Your government screwed up and you're paying the price for it. Simple as that. A little less religion and a little more education will get you and the Afghan people very far.


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* Tragic

That really is tragic... [Tabreek o tasleeyat]

Do you think it would help to offer people some choices? I had a hard time coming up with the skier guy. But now that I see some of the other people (minus Reza) choices I see there are some good choices out there. There can always be room for a write-in candidate...

Setareh Sarrafan

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* I have one word for you: LEAVE

I am writing in response to your article "Today, I am a Palestinian" and the letter "America stabs everyone in the back." I am an Iranian who is also an American citizen and I am sick and tired of the Iranians who live in the United States, reap the benefits of this country and, yet, criticize the US government and people.

I have one word for you: LEAVE. There are millions of people waiting to take your place. If the lady author of Today I'm a Palestinian is so worried about the Palestinians and so appalled by the US, why doesn't she move to Palestine and truly empathize with them and suffer their woes with them. Please renounce your American and Iranian citizenships and become a Palestinian.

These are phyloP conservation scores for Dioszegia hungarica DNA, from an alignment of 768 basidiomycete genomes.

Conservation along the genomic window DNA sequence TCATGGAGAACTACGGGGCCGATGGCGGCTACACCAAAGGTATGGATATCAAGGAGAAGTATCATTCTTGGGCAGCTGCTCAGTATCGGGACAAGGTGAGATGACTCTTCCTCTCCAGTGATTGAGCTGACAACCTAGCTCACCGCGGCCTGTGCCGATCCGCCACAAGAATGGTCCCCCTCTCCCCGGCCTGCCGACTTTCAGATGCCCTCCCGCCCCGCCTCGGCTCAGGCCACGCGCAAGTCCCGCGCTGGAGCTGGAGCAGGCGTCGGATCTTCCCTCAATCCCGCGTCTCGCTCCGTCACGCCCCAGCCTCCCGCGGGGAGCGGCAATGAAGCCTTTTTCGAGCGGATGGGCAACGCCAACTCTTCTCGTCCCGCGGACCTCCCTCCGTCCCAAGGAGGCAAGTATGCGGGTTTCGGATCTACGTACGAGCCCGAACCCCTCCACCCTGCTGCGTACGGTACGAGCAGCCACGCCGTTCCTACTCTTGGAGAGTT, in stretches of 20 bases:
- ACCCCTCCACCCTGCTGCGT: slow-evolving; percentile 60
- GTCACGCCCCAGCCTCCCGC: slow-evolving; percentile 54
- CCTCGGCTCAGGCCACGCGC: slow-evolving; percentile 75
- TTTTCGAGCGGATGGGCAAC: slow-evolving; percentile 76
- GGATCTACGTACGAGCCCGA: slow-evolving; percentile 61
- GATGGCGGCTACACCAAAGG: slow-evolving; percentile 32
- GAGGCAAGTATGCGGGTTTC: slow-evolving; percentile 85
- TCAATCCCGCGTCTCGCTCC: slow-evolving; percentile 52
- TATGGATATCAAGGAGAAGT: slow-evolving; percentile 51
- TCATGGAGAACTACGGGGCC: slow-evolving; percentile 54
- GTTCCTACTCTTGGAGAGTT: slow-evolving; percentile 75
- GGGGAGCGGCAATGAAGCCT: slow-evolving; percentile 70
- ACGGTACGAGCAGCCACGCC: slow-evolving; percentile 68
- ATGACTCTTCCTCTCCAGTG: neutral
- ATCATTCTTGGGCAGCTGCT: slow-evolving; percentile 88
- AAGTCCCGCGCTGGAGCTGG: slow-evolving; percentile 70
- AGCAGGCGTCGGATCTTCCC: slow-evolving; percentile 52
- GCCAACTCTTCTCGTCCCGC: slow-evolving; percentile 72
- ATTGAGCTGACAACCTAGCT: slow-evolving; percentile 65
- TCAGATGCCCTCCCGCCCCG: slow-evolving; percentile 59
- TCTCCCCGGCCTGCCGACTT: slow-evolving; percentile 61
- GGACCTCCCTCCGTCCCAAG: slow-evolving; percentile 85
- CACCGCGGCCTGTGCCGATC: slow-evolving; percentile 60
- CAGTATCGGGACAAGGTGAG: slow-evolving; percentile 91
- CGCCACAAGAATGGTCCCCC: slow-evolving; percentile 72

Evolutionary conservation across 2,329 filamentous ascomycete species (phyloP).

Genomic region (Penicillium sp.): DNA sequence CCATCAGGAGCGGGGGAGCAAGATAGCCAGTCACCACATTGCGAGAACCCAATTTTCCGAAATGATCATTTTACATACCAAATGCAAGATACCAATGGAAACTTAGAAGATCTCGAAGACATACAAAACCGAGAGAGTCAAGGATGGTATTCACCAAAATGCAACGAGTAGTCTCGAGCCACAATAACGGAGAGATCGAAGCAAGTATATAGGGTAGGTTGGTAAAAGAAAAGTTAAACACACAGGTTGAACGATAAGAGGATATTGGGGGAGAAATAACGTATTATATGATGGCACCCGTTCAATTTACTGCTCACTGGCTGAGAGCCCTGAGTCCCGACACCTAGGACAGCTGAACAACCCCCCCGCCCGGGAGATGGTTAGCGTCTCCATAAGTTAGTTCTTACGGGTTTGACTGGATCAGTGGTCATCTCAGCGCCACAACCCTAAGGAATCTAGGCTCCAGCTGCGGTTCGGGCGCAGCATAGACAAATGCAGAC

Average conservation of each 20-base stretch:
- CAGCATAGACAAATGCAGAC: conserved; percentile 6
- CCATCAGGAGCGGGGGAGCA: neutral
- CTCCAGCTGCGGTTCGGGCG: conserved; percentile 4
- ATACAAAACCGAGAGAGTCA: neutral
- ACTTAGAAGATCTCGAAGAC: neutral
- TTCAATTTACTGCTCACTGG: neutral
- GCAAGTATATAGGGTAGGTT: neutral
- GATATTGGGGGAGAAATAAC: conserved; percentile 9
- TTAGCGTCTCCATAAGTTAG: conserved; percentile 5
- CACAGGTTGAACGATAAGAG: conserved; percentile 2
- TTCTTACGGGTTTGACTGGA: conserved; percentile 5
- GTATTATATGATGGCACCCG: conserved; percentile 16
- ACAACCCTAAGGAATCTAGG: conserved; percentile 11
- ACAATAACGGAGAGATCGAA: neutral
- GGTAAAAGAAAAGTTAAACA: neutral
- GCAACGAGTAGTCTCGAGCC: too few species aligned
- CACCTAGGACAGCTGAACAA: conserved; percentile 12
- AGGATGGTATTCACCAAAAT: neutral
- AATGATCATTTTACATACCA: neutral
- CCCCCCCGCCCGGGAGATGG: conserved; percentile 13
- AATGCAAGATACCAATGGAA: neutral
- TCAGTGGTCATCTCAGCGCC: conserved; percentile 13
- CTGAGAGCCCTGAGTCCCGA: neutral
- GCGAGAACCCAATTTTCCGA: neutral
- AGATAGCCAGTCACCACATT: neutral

Also, I don't understand why Iranians are so sympathetic towards Palestinians and yet said nothing about what went on in Kosovo, Sudan, Somalia, etc. If its humanity you're concerned about, then you should be concerned about all the oppressed/victimized people.

How about being concerned about the Iranians in Iran who, to say the least, are working two or three jobs just to feed their children in a desperate economy. I believe that both Palestinian and Israeli governments are at fault, leading to the death and suffering of many innocent Palestinians and Israelis.

Both sides are terrorizing each other.